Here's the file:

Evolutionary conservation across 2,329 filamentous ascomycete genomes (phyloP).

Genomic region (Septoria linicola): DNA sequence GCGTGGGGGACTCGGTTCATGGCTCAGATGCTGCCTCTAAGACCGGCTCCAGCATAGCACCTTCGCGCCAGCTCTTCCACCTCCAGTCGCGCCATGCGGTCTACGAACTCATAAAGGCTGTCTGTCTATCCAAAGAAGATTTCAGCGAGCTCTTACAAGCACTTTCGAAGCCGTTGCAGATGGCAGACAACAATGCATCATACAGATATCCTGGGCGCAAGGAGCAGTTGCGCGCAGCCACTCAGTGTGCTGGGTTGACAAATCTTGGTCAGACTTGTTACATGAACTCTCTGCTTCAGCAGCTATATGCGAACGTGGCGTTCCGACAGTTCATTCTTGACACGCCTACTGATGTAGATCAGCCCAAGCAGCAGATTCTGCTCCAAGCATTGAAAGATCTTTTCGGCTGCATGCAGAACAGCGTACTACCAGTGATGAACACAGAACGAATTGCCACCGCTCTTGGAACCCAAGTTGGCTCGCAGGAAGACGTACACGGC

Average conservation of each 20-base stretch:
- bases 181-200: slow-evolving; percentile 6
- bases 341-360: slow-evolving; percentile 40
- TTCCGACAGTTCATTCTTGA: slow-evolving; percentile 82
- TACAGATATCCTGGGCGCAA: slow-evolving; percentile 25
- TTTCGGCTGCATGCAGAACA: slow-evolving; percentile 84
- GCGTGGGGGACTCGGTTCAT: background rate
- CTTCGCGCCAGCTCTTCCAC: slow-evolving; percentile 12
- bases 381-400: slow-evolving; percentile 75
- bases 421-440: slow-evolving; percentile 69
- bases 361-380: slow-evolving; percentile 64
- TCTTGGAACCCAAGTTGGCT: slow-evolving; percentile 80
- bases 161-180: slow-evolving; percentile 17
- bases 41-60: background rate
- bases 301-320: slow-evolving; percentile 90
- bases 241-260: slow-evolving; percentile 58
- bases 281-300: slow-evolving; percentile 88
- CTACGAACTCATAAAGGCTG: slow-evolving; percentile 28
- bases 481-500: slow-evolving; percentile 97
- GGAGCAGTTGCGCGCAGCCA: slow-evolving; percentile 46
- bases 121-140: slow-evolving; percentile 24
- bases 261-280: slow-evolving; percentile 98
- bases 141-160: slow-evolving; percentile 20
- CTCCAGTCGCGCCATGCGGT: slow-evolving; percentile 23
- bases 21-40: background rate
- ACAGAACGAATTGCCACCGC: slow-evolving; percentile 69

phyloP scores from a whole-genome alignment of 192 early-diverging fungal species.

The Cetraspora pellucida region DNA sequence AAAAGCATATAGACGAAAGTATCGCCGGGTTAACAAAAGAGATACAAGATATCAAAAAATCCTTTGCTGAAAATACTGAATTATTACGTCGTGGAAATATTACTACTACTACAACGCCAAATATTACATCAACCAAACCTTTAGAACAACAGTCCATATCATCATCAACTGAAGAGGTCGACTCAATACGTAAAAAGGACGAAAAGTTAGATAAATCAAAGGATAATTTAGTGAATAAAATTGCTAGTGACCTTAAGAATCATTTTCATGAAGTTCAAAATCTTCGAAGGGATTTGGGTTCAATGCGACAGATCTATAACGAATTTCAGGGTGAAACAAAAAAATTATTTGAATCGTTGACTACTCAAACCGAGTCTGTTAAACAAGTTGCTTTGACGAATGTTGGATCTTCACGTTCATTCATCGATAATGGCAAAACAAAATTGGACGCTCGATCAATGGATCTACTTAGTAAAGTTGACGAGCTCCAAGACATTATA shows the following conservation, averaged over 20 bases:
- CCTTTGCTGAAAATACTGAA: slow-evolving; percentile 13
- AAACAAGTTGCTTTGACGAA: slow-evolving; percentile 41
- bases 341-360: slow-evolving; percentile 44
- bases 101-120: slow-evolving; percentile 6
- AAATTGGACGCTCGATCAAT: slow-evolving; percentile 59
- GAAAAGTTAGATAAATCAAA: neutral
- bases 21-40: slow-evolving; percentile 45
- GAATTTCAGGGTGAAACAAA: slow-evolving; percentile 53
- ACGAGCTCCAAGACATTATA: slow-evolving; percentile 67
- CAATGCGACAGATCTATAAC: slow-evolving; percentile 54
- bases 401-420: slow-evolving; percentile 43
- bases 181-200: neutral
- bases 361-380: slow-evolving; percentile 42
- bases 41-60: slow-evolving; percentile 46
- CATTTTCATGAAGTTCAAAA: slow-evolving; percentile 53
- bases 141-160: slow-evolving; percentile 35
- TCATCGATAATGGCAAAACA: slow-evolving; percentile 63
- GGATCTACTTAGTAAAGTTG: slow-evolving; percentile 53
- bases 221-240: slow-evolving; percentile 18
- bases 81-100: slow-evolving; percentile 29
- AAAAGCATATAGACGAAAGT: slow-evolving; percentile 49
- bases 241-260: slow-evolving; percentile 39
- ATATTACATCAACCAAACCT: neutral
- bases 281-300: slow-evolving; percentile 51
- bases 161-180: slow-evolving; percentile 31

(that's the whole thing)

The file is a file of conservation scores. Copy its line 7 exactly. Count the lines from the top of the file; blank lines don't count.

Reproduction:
- TACAGATATCCTGGGCGCAA: slow-evolving; percentile 25